A lack of ‘no’ campaigners present at polling locations across Australia could sway some to vote ‘yes’ to enshrine an Indigenous voice in the constitution, a political expert has warned.
After casting his ballot at one of the more than 7,000 booths that are open from 8am to 6pm (local time) on Saturday, former Labor strategist Kos Samaras took to social media to vent about what he deemed to be an “arrogant” decision by those who oppose the referendum.
“Absence of ‘no’ volunteers at polling places is stark,” he wrote on X, formerly known as Twitter. “This was not a thing back in 1999. Presence at polling places matters more than a general election.
“‘Yes’ volunteers will be converting undecided voters all day on placed where ‘no’ have arrogantly abandoned.”
According to a recent Newspoll survey published in The Weekend Australian, six per cent of voters said they were undecided. There has been a three-point swing toward a ‘yes’ vote over the past week to 37 per cent, however 57 per cent of surveyed voters said they intended to vote 'no' as of Friday.
The Voice: Lack of 'no' campaigners could have impact
Speaking to Yahoo News Australia, Melbourne-based Politics Associate Professor Josh Roose said he also failed to see any ‘no’ campaigners at his suburban polling location on Saturday.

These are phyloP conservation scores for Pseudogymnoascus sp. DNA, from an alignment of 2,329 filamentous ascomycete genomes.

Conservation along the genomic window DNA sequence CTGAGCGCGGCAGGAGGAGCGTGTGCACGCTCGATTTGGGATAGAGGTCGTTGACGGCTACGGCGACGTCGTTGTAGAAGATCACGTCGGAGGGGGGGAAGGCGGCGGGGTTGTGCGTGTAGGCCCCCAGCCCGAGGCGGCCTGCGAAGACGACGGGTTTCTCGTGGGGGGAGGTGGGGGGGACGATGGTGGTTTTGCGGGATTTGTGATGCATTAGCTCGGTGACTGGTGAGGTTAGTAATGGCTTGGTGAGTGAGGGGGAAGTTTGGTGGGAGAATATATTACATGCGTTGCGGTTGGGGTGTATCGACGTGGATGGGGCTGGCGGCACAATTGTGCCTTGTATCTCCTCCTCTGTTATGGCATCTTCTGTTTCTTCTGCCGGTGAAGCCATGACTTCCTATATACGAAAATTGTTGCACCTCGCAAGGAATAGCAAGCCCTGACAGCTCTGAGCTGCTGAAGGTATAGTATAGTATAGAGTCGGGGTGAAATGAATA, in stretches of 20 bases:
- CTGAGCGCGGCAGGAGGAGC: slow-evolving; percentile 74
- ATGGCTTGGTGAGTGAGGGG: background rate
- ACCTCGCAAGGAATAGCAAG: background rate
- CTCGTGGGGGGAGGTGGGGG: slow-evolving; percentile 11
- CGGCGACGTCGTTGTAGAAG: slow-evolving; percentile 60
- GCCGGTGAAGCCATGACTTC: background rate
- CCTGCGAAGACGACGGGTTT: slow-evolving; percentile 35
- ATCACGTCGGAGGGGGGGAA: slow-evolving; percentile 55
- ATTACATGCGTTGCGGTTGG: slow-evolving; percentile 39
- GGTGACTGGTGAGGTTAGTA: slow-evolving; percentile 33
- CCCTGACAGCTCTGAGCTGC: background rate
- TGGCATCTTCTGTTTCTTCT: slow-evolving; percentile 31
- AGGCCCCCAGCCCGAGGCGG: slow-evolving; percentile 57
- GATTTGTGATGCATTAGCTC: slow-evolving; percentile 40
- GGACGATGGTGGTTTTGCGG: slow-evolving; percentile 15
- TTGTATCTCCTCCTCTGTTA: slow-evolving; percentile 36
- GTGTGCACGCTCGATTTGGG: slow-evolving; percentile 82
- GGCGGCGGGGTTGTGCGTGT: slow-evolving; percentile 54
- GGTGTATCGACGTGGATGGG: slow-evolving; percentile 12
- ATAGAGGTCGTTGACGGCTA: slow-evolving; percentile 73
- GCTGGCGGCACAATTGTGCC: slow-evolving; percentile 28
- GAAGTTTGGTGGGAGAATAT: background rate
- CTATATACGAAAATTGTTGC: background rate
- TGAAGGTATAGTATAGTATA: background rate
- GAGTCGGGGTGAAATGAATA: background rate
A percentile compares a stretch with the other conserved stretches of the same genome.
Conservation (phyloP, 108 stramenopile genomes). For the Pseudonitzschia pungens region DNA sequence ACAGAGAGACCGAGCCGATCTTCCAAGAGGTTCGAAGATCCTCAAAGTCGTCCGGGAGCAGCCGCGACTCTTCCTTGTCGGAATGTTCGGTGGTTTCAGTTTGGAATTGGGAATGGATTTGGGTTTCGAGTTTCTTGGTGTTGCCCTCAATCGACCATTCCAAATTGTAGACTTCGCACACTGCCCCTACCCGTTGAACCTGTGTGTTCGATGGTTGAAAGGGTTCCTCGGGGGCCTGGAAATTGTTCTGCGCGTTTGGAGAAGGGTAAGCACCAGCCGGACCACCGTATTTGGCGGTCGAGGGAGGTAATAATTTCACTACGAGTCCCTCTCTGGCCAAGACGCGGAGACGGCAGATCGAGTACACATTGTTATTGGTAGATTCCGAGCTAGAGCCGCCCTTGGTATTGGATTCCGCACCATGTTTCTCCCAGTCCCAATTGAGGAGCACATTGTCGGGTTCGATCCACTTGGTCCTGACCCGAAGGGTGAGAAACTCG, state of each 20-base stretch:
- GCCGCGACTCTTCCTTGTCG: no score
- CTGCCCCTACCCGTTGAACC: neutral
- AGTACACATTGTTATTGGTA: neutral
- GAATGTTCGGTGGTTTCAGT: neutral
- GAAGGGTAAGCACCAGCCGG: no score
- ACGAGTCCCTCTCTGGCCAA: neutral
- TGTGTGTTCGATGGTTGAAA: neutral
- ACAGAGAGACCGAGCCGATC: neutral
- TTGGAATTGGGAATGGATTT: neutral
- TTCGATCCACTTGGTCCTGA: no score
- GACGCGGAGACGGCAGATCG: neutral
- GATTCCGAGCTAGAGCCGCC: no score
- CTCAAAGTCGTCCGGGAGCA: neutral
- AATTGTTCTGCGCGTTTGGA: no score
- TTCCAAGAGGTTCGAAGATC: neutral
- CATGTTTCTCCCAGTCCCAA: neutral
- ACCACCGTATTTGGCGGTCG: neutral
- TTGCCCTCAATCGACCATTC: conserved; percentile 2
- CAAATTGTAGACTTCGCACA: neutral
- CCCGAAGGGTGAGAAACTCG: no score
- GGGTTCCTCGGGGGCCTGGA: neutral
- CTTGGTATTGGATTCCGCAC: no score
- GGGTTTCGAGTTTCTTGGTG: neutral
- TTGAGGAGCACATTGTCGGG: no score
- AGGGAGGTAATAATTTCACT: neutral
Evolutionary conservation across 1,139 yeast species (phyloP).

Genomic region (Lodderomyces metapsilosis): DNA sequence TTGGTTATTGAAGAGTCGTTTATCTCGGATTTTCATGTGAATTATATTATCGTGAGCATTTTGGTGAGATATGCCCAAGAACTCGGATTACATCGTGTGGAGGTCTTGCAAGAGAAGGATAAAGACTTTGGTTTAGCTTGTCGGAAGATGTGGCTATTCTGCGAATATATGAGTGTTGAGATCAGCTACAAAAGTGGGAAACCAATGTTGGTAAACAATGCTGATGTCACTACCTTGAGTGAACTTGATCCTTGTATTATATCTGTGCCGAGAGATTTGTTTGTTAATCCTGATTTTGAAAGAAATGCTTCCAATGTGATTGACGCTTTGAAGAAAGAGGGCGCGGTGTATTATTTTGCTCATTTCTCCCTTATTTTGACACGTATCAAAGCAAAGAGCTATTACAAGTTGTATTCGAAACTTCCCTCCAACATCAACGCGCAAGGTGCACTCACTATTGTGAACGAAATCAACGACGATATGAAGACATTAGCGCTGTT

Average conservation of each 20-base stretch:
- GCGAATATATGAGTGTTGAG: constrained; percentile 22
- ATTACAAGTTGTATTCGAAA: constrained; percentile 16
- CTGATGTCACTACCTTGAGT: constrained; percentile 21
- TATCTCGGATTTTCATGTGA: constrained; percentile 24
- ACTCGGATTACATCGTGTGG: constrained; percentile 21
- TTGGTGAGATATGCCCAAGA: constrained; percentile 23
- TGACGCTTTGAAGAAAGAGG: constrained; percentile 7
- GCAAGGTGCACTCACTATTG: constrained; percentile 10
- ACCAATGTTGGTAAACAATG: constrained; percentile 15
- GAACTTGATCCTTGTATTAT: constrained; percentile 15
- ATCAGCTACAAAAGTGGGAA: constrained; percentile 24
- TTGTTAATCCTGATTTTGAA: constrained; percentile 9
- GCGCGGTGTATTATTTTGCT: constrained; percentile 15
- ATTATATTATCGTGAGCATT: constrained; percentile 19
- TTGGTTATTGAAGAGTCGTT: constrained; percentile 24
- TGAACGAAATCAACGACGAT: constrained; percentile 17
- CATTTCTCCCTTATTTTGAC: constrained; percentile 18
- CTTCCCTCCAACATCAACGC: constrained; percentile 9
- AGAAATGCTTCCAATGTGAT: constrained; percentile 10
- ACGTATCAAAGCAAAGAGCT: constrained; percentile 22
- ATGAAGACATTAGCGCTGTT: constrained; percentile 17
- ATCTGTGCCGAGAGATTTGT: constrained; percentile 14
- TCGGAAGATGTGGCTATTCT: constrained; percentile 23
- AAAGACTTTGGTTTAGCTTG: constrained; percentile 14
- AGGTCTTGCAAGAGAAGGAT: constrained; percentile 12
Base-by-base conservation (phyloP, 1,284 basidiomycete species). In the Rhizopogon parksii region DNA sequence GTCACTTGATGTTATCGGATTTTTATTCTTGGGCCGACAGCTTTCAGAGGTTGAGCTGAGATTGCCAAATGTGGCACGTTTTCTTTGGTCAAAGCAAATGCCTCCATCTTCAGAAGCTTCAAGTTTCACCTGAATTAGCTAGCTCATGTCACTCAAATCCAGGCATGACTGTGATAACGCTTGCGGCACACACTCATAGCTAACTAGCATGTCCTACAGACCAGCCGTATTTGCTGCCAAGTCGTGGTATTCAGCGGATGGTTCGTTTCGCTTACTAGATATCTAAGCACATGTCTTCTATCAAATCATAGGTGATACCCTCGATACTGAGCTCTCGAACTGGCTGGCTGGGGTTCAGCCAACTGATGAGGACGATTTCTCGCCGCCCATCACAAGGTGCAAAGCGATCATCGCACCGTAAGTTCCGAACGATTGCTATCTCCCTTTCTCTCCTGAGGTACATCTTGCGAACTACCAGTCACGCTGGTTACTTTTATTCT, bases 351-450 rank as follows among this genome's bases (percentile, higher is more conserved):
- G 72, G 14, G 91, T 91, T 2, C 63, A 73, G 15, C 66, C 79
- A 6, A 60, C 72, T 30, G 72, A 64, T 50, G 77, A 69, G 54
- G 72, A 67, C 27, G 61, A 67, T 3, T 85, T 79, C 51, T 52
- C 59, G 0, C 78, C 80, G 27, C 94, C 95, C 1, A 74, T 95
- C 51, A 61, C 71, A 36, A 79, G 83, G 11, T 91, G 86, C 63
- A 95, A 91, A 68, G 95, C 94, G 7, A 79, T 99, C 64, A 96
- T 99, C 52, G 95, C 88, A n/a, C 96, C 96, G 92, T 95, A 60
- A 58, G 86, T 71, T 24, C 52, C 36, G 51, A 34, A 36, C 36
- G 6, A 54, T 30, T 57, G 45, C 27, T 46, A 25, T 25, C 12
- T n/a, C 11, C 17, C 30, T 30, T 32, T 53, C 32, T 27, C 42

“It could have a marked impact in favour of the ‘yes’ vote, though it is doubtful given the polls whether that will be enough to turn it towards a ‘yes’ across the country,” he said.
Professor Roose said the “bulk of the no vote rhetoric has come from well-funded bodies” often backed by a few wealthy individuals, who have been “absolutely hitting” the airwaves and TVs with the ’no’ campaign message.
“However, whilst there is a lot of online rhetoric supportive of that, and it has obviously been influential in the polling, it doesn’t appear that this is the grassroots campaign that has been run by the ‘yes’ campaign.
“The reason I think that there are more likely to be ‘yes’ volunteers is because they are working toward a vision of the future and they are inspired by achieving change in a way ‘no’ campaigners are not.”
An anonymous ‘no’ campaigner interviewed by news.com.au at a polling location in Sydney claimed the group was “limited on resources compared to the ‘yes’ campaign” but remain “determined”.
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